Tool Up!

I’d dive this rig!

Gear. Without it, we can’t survive in the underwater world for long, or do much in it. Ever since the middle ages, man has been tooling up to descend under the waves. Hans Talhoffer detailed one such suit in his manual of arms from 1467 CE, and others have popped up from the fevered minds of inventors over the years. Equipment has improved vastly since then (as you can see from the illustration).

This article is for the serious diver, who is looking to maximize both their effectiveness and safety under the waves. The following equipment is appropriate for scientific and recreational divers; next week will be the commercial diver list. Most of these categories are generic description wise, but I do give some name brand recommendations. So, if you’ve got money to burn, here’s the list of must haves:

Exposure Equipment:

Cold Water:

  • Trilaminate or condensed density neoprene drysuit, with undergarment/puff suit. Include a set of 5mm gloves (at minimum), and 5mm hood. 7mm neoprene boots will be warmer than rock boots, and less expensive to replace if you damage them.

Warm Water:

  • Minimum of a 2.5mm shorty, 3-5mm full wetsuit if you’re prone to being cold. A set of reef gloves (in case you have to touch something), and 5mm dive boots; 3mm dive boots aren’t as durable as you’d hope.

Vision and Mobility:

Mask and Snorkel:

  • Try out both clear silicone skirt and black silicone skirt masks, pick the one you prefer and ensure a good fit. I recommend a two lens mask, as in the unlikely event of one lens breaking or popping out, you can still see. Snorkels are contentious in the diving community, but at least get a folding one that fits in a pouch.

Full Face Mask:

  • If it’s an option, switch to a full face mask. They’re more comfortable to breath from and give a much better field of view. I prefer the OTS Guardian, but I’ve heard good things about the Ocean Reef Neptune (I haven’t used this one myself). Aside from maintenance and storage, have a mask in your pocket and a second stage as your octopus in the unlikely event of a catastrophic failure.

Fins:

  •  Fin design changes every few years, with companies announcing the “most effective” design with regularity. Select a design that has been around for a few years that feels comfortable for you. I like a stiff blade style (classic) for the power, but other divers like split fins for the ease of kicking.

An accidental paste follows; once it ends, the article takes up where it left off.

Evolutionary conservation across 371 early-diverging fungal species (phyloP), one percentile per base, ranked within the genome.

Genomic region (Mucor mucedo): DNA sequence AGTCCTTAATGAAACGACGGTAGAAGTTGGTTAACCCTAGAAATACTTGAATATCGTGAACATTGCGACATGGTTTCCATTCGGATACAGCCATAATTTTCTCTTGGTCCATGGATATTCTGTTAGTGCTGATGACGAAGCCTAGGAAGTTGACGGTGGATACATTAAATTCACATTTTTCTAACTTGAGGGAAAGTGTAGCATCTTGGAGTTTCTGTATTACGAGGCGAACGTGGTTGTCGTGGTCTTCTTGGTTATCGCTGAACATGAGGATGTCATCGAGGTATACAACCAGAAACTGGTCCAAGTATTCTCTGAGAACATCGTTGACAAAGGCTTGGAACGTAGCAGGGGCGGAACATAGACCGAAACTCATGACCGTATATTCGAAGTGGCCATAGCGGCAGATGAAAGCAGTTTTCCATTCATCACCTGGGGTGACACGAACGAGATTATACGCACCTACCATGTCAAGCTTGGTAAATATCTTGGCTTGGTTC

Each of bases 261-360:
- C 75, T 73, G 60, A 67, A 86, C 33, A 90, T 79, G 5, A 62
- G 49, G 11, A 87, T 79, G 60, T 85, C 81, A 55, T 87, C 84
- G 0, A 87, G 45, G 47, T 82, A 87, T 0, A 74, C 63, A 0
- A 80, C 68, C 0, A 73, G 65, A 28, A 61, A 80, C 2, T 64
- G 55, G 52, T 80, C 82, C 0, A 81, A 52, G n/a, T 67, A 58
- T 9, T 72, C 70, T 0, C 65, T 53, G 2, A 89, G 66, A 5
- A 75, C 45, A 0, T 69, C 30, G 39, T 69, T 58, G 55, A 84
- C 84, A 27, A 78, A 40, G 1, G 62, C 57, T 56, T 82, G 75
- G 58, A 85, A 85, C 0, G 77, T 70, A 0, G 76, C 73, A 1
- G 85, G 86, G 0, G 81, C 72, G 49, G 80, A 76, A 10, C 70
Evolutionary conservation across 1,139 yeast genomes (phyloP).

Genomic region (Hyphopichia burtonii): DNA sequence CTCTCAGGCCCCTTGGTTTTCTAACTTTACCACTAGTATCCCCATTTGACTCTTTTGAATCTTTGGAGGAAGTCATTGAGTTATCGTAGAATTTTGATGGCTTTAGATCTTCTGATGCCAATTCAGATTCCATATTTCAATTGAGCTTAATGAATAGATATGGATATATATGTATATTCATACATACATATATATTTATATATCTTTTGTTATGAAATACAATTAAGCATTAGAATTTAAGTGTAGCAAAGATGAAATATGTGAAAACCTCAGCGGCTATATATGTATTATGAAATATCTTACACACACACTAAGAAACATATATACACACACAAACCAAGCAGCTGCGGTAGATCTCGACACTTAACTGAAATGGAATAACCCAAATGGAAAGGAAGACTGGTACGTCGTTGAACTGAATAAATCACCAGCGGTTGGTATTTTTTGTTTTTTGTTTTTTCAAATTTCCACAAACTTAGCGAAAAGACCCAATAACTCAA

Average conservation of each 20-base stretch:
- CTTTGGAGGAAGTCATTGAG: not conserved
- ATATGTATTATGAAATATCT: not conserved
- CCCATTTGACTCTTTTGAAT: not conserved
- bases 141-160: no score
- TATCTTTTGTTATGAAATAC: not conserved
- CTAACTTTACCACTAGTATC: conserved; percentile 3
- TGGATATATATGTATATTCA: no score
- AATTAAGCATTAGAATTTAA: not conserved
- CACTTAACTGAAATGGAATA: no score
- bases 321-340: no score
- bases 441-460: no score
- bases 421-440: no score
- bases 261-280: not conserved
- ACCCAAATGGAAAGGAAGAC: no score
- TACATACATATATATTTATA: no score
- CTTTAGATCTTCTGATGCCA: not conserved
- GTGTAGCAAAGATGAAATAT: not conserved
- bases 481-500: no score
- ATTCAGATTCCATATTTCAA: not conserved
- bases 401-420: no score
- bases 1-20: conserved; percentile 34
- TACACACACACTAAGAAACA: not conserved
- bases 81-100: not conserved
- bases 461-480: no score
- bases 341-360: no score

Breathing:

Regulators:

  • Poseidon. They make the most reliable and durable regulators on the market. They’re also the last regulators standing from both the brutal US Navy and scientific diving cold water torture tests for and in the Antarctic. Get the complete set: first stage, second stage and octopus.

Attachment:

  • DIN is the way to go. It’s safer, can deal with higher pressures, and is more reliable than the more common yoke system. If you’re traveling, you can get an adaptor to use cylinders with the yoke attachment system.

Cylinders:

  • If you’re doing a lot of diving, purchasing your own cylinders is a good call. Two tanks and a pony bottle will do the business for most divers (two dives and a back up breathing gas source).

Buoyancy:

BCD:

  • The argument here is vest vs back inflation. I like a vest system for wetsuit and tropical diving, with integrated weights. For drysuit diving, I’ve found a harness system with a back inflation set up allows for better operation of the drysuit for buoyancy purposes. Plus, harnesses have integrated weight systems.
Weights:
  • Integrated weights are the best choice. Why? In the event that you have to dump your weights, you aren’t losing all your weight at once, allowing for a more controlled ascent. Weight belts are okay(ish) in tropics, but integrated weights are that one step safer.

Instruments:

Computer and SPG:

  • Double up on your computers. As cool as it is, avoid air integration, as it’s an extra thing that can go wrong. A good combination is an instrument panel mounted computer and a back up wrist computer. Make sure they have matching algorithms, or can be set to be close (i.e.: Suunto and Oceanic can be made to be close for bottom times).
  • For your depth gauge, go with a reputable brand. I like Suunto, but as long as it’s accurate you’re good to go.

Compass:

  • Digital compasses are cool, but have a redundancy. A wrist or console mounted compass is a good investment in equipment.

Additional Equipment:

  • Surface Signal Devices: the orange sausage and a whistle.
  • Knife or Shears: having a sharp set of shears or a knife if you get entangled or caught in fishing line or abandoned net is handy. For the knife, don’t go all Rambo, a 15cm blade is more than enough; ensure it has either a serrated part or a hooked portion for line cutting.
  • Dive Light: even when you’re not doing a night dive, having a secondary dive light can be great for looking into the homes of the less social marine animals. Your Primary dive light should at least be a four C Cell affair, but eight is a touch better, with more lumens.
  • Lift Bag: not for every dive, but having a small lift bag in your dive bag is a handy thing.
  • Line Reel: for wreck penetration, this is an essential piece of kit. Make sure it’s clean and the line is clear of tangles.

Well, that’s the list. You’ll be ready for just about anything diving wise. Good luck and good diving!

 

About the author

Graeme is a professional diver, qualified as a PADI and SDI Divemaster, DCBC 40m Unrestricted Commercial Scuba Diver, 30m Restricted Surface Supply diver, and CAUS Scientific Diver Lv.2. Graeme has an Associate Degree of Arts in Environmental Studies, where he focused on archaeology and physical geography, and an Advanced GIS certificate.